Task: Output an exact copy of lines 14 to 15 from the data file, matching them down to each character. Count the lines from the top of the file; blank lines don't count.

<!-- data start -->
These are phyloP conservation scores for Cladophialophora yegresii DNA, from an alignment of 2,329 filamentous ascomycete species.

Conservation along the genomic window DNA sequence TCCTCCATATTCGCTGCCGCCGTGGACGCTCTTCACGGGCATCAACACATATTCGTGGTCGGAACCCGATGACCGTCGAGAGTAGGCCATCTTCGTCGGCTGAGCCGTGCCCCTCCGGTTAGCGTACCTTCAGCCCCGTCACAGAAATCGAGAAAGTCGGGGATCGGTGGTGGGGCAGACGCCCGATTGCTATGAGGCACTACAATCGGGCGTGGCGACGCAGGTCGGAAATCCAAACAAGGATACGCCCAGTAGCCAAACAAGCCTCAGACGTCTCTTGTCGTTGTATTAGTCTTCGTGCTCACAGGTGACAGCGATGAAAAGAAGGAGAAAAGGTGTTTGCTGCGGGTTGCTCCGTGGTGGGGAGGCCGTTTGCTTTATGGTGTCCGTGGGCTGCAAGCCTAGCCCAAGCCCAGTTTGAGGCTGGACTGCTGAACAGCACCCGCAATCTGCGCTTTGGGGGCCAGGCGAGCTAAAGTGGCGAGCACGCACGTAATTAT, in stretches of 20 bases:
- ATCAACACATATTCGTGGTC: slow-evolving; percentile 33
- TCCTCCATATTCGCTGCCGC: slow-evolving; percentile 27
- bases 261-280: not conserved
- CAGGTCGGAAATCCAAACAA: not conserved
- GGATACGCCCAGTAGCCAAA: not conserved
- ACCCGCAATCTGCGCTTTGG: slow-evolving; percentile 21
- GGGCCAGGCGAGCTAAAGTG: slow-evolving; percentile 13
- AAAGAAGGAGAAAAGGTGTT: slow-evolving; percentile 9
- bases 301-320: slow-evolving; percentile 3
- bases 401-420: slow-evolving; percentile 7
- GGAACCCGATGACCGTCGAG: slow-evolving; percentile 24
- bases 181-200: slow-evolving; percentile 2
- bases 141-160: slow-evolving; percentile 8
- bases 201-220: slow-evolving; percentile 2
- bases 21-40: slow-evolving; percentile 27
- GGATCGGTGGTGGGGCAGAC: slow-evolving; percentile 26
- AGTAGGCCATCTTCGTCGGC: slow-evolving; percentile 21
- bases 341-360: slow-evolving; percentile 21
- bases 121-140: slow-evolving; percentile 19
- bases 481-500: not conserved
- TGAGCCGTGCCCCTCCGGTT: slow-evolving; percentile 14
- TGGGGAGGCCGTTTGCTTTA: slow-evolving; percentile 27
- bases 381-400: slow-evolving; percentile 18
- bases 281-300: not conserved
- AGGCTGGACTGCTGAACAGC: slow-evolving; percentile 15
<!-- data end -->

- bases 181-200: slow-evolving; percentile 2
- bases 141-160: slow-evolving; percentile 8